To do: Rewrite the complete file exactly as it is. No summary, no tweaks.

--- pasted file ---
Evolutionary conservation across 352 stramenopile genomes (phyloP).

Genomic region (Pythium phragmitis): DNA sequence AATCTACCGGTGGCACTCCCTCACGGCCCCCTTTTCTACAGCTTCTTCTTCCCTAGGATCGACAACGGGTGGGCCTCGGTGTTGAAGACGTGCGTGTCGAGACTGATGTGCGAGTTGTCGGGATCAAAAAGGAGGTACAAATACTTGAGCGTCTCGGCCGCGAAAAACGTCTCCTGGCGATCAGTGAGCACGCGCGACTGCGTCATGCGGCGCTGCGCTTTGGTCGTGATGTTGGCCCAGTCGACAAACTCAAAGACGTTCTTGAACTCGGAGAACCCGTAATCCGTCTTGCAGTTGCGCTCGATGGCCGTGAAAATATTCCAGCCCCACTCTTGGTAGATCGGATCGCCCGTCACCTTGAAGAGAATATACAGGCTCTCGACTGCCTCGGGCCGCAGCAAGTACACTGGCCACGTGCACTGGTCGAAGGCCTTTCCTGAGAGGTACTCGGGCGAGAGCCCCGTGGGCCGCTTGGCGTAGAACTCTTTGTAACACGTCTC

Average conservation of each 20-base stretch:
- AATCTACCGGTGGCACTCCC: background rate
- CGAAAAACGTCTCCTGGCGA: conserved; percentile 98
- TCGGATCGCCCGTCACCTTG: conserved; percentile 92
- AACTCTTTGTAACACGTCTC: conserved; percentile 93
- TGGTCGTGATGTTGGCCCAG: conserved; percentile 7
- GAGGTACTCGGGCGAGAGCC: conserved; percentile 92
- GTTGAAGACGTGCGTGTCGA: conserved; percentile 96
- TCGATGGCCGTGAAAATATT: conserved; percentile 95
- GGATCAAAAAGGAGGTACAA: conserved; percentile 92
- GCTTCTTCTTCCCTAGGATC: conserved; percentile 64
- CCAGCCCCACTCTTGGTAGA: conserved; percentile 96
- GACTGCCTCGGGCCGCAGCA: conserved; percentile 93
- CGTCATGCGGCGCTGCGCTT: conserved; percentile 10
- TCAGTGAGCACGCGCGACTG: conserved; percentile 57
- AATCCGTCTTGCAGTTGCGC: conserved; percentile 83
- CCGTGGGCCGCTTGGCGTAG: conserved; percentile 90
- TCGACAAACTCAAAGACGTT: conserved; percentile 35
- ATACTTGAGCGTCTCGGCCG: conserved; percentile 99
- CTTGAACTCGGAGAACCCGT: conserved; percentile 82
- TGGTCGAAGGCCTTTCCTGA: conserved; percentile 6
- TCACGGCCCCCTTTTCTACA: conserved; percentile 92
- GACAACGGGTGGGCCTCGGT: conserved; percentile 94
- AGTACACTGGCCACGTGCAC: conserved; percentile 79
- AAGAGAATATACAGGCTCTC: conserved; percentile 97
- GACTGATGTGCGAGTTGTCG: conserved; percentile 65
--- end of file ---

Evolutionary conservation across 352 stramenopile genomes (phyloP).

Genomic region (Pythium phragmitis): DNA sequence AATCTACCGGTGGCACTCCCTCACGGCCCCCTTTTCTACAGCTTCTTCTTCCCTAGGATCGACAACGGGTGGGCCTCGGTGTTGAAGACGTGCGTGTCGAGACTGATGTGCGAGTTGTCGGGATCAAAAAGGAGGTACAAATACTTGAGCGTCTCGGCCGCGAAAAACGTCTCCTGGCGATCAGTGAGCACGCGCGACTGCGTCATGCGGCGCTGCGCTTTGGTCGTGATGTTGGCCCAGTCGACAAACTCAAAGACGTTCTTGAACTCGGAGAACCCGTAATCCGTCTTGCAGTTGCGCTCGATGGCCGTGAAAATATTCCAGCCCCACTCTTGGTAGATCGGATCGCCCGTCACCTTGAAGAGAATATACAGGCTCTCGACTGCCTCGGGCCGCAGCAAGTACACTGGCCACGTGCACTGGTCGAAGGCCTTTCCTGAGAGGTACTCGGGCGAGAGCCCCGTGGGCCGCTTGGCGTAGAACTCTTTGTAACACGTCTC

Average conservation of each 20-base stretch:
- AATCTACCGGTGGCACTCCC: background rate
- CGAAAAACGTCTCCTGGCGA: conserved; percentile 98
- TCGGATCGCCCGTCACCTTG: conserved; percentile 92
- AACTCTTTGTAACACGTCTC: conserved; percentile 93
- TGGTCGTGATGTTGGCCCAG: conserved; percentile 7
- GAGGTACTCGGGCGAGAGCC: conserved; percentile 92
- GTTGAAGACGTGCGTGTCGA: conserved; percentile 96
- TCGATGGCCGTGAAAATATT: conserved; percentile 95
- GGATCAAAAAGGAGGTACAA: conserved; percentile 92
- GCTTCTTCTTCCCTAGGATC: conserved; percentile 64
- CCAGCCCCACTCTTGGTAGA: conserved; percentile 96
- GACTGCCTCGGGCCGCAGCA: conserved; percentile 93
- CGTCATGCGGCGCTGCGCTT: conserved; percentile 10
- TCAGTGAGCACGCGCGACTG: conserved; percentile 57
- AATCCGTCTTGCAGTTGCGC: conserved; percentile 83
- CCGTGGGCCGCTTGGCGTAG: conserved; percentile 90
- TCGACAAACTCAAAGACGTT: conserved; percentile 35
- ATACTTGAGCGTCTCGGCCG: conserved; percentile 99
- CTTGAACTCGGAGAACCCGT: conserved; percentile 82
- TGGTCGAAGGCCTTTCCTGA: conserved; percentile 6
- TCACGGCCCCCTTTTCTACA: conserved; percentile 92
- GACAACGGGTGGGCCTCGGT: conserved; percentile 94
- AGTACACTGGCCACGTGCAC: conserved; percentile 79
- AAGAGAATATACAGGCTCTC: conserved; percentile 97
- GACTGATGTGCGAGTTGTCG: conserved; percentile 65